Veteran Stories:
Malcolm Redding

Air Force

  • Malcolm Redding, 2010.

    Historica Canada
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"One ship I was on, the captain, he was a former rum runner, off of Nova Scotia and his first mate was an RCMP officer. So that was interesting. They were of two - both sides of the fence, as it were."

Transcript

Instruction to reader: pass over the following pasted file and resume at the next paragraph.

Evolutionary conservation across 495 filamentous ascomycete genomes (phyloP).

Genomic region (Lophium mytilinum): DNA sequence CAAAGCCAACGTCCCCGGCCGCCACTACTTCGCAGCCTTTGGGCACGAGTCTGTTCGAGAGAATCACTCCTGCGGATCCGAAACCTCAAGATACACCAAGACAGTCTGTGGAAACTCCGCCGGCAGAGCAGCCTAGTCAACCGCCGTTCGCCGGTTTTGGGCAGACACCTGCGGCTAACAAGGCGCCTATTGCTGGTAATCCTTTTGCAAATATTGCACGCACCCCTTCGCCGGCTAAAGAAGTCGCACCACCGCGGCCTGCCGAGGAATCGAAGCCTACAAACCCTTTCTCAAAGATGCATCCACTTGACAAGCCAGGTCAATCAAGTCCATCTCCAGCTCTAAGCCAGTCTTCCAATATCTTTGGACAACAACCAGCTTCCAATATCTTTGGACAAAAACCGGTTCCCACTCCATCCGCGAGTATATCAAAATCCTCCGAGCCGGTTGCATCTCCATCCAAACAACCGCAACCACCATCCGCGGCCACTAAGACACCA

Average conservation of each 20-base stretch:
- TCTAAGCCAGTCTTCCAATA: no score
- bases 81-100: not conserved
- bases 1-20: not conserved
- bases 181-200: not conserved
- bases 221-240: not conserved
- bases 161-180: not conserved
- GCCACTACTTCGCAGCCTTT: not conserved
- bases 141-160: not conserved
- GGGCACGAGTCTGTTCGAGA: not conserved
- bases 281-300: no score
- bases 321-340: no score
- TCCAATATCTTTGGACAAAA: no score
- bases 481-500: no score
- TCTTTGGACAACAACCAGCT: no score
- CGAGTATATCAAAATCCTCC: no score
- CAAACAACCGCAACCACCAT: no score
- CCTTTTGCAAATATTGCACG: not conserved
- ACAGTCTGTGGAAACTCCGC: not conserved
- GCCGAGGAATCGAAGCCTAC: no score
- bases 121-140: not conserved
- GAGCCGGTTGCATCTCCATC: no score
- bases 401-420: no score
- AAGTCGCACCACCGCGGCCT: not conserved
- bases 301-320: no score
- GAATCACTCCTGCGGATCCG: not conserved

Well first of course, I had to take a training course [at No. 31 Royal Air Force Radio School] in Clinton, Ontario and that was a school offered by British airmen and they had the radar first, of course. And they were training Canadians to operate stations. And the course lasted several months and we learned all about the radar and then we were sent out to small detachments as they called it, in Atlantic provinces to sometimes build the station and sometimes just to operate it. So that was where I came into the picture. I was in all the Atlantic provinces and this was intended to be a protection for Canada in case the enemy got across the ocean and by air, and the radar stations were situated on small islands as a rule or in some appropriate places where they got a good view of the coast. That was the whole principle of it, to protect the coast. So I experienced several radar stations starting in Nova Scotia and then through Newfoundland and Labrador and then back to Prince Edward Island where there was one station and also in Saint John, New Brunswick, there was a station here at one time. I can’t think of any other places that I was at. One outside Halifax called Bell Lake where they had a radar station there; I was there for a short time. And the most exciting ones of course were those in Newfoundland and traveling by ship to get to them was an experience in itself. The Air Force had commandeered a couple of former schooners that were used by rum runners back in the 1920s and put Air Force personnel on them to - at least dressed them in Air Force uniforms - to man them. One ship I was on, the captain, he was a former rum runner, off of Nova Scotia and his first mate was an RCMP officer. So that was interesting. They were of two - both sides of the fence, as it were. Anyhow, they traveled out of Dartmouth to go up to - I traveled to go up to Newfoundland and the most northerly tip of Newfoundland, on a small island. I was on this ship which was all Air Force-dressed personnel and with those two as officers. It was a very, well, lonely experience because we were isolated so much. But we did have lots of food until they came at Christmas time from the nearby communities and we had a recreation hall of sorts and they stayed in there and danced half the night and had a great time. In the meantime, our radar station was operational and we communicated the information of aircraft flying over from Goose Bay and Labrador to England. And we would track those aircraft. And we didn’t of course communicate with them; it was just to follow them on our radar and report it. There would be two hundred in a batch going over. So it was quite exciting to see all those aircraft on the radar.
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